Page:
When a five-storey building tumbled in the early hours of Sunday morning, it was a familiar disaster that is now associated with Huruma estate, Nairobi.
The building in Kingston area collapsed around 2am and by 10am yesterday, three people had been confirmed dead and three hospitalised in critical condition.
Among those who died was an expectant woman. The second person died while being taken to hospital.
The body of the third victim, a man, was retrieved from the rubble hours later. Rescuers had to untangle it from a mosquito net and bed. One person fled from the building when it started collapsing.
Seven people were killed when a six-storey building collapsed in Huruma in April 2016.
A little over a month later, another building tumbled in the same estate, claiming more than 50 lives.
As expected, government functionaries swung into action, and talked tough, vowing to crack the whip on owners of such apartment buildings.
This energy will, however, fizzle out as soon as the tragedy is forgotten.
According to national and county government officials, the building was among several unsafe ones in Kingston area that were targeted for demolition in 2017.
Mathare Deputy County Commissioner Patrick Mwangi said those who died or got injured in the tragedy were in the building illegally.
“When the building was condemned by the National Construction Authority, tenants were ordered to leave but some sneaked back later,” the administrator told journalists.
He and NCA officials could not, however, explain why the building had not been brought down.
Many multi-storey buildings in the populous estate are death traps, with a majority having huge cracks on their walls.
In December, the building inspectorate department of the county government said more than 600 houses in Nairobi were not safe, many being in Huruma estate.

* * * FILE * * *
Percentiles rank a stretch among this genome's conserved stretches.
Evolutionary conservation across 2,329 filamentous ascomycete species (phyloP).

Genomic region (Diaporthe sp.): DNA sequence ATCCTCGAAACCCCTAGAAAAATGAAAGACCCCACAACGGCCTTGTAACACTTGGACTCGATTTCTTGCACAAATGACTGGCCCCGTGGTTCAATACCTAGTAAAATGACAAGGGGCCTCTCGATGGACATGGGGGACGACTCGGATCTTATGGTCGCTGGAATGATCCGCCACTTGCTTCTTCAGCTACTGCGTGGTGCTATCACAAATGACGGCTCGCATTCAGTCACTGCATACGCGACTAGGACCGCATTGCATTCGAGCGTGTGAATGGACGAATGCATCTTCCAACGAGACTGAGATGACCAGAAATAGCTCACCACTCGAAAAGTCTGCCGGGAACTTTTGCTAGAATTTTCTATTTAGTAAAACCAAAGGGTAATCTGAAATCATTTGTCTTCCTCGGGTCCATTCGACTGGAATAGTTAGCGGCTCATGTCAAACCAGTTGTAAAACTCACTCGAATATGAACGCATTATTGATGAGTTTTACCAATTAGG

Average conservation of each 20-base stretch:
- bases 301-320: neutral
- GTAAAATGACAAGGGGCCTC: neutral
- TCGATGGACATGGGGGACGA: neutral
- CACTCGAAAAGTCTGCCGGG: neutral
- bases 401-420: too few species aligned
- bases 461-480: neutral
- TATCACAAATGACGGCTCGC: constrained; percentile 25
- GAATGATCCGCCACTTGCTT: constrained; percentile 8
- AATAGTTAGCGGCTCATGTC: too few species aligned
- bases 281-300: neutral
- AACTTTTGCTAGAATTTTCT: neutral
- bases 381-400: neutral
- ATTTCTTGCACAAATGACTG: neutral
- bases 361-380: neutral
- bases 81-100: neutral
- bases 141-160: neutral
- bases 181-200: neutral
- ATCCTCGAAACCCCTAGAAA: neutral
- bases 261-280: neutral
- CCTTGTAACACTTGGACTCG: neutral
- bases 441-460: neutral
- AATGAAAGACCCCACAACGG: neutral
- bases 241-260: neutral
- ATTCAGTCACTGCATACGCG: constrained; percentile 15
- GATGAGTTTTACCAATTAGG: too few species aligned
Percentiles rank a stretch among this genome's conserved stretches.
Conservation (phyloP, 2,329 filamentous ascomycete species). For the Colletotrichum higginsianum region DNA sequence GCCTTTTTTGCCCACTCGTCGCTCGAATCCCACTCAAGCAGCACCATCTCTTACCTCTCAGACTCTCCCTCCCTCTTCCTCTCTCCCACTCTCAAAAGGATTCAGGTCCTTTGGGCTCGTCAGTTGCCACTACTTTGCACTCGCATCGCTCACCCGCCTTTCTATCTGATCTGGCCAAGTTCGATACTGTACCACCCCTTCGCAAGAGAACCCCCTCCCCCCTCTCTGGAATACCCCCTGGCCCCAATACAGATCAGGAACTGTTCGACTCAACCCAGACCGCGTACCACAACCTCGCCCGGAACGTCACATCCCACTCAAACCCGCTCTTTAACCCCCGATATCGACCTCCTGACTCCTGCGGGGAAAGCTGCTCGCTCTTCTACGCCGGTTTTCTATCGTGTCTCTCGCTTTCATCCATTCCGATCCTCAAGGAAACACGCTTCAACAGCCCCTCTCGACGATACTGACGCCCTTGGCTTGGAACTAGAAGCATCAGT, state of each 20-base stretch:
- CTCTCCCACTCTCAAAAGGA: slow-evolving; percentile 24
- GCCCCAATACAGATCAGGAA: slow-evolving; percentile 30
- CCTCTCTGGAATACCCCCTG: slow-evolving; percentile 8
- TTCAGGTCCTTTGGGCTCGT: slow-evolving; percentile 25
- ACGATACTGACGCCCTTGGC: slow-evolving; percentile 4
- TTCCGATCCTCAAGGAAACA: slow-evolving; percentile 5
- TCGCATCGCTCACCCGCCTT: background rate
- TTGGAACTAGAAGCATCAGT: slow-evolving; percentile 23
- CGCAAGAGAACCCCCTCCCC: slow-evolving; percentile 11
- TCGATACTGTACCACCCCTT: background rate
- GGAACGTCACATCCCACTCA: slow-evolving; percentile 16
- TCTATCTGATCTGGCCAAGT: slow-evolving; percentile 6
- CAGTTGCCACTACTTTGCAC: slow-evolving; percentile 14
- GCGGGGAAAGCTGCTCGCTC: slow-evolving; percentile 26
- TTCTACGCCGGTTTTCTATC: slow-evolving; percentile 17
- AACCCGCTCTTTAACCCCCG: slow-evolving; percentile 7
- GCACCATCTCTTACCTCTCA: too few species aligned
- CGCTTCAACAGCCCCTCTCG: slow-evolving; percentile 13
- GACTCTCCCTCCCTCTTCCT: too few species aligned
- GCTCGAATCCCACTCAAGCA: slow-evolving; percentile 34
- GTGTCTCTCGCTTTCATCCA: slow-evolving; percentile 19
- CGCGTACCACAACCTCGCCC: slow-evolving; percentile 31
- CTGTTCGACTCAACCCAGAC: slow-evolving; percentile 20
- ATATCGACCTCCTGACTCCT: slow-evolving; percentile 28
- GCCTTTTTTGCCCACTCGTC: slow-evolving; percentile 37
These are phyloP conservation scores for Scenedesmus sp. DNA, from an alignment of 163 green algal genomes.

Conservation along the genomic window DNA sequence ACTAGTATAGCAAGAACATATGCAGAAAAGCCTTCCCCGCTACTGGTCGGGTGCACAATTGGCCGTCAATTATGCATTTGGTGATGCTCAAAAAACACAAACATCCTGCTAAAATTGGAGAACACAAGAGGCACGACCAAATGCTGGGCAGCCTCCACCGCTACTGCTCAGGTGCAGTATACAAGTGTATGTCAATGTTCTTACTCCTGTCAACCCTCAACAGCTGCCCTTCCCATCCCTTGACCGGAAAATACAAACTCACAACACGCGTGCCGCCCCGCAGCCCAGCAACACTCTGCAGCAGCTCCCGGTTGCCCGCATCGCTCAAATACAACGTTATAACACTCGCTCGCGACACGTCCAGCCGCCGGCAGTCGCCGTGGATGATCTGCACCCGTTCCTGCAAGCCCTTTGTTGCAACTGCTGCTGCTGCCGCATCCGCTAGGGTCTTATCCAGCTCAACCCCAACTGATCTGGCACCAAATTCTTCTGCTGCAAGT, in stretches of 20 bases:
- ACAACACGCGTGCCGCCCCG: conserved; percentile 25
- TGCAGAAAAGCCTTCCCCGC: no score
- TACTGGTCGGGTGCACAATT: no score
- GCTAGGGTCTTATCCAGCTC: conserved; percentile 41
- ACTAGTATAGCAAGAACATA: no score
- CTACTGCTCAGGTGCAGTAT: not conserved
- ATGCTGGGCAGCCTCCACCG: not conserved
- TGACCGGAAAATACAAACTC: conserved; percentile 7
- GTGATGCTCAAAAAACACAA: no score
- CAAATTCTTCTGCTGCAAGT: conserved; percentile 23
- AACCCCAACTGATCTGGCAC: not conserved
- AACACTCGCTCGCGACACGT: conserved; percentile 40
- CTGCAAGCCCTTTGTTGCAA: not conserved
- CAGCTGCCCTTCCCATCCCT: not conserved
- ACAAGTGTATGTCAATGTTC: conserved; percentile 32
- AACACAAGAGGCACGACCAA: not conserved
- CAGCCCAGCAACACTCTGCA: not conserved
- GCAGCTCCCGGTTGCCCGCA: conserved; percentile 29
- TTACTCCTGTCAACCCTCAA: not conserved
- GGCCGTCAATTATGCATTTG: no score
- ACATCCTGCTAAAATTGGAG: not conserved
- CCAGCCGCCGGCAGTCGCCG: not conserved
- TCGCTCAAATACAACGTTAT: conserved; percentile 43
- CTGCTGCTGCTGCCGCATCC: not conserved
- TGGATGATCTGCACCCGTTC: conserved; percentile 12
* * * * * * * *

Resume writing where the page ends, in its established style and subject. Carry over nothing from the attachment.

In 2016, the county government took an audit of buildings in Huruma.
According to City County Lands and Housing executive Charles Kerich, only nine buildings were brought down because “other emergencies arose elsewhere”.
“When buildings are marked ‘X’, it does not automatically mean that they should be demolished. Adjustments can be made to make some of them safe. Experts can then advise on what to do,” Mr Kerich said.
“If it is beyond salvage, the building must be brought down.”
Rescue operations were hampered for hours as the collapsed building was sandwiched between several other illegal structures.
Rescuers had to pull down some in order to reach the area.
More than six hours after the tragedy, Kenya Power had not disconnected electricity to the building and adjacent ones.
National Disaster Management Unit deputy director Pius Masai said 12 families were still using the building.
Only one household had been accounted for, even as rescue operations that took more than 10 hours came to a close yesterday evening.
“Once you are told to vacate a building, leave while it is still safe. The government will provide transport and the necessary support to tenants who vacate buildings that are being assessed,” Mr Masai, who led the operations, said at the scene of the tragedy.
But even as NCA officers started inspecting buildings in Huruma and ejecting tenants, it remains to be seen what action the government will take against owners of structurally unsound houses in Nairobi.
Additional reporting by James Kahongeh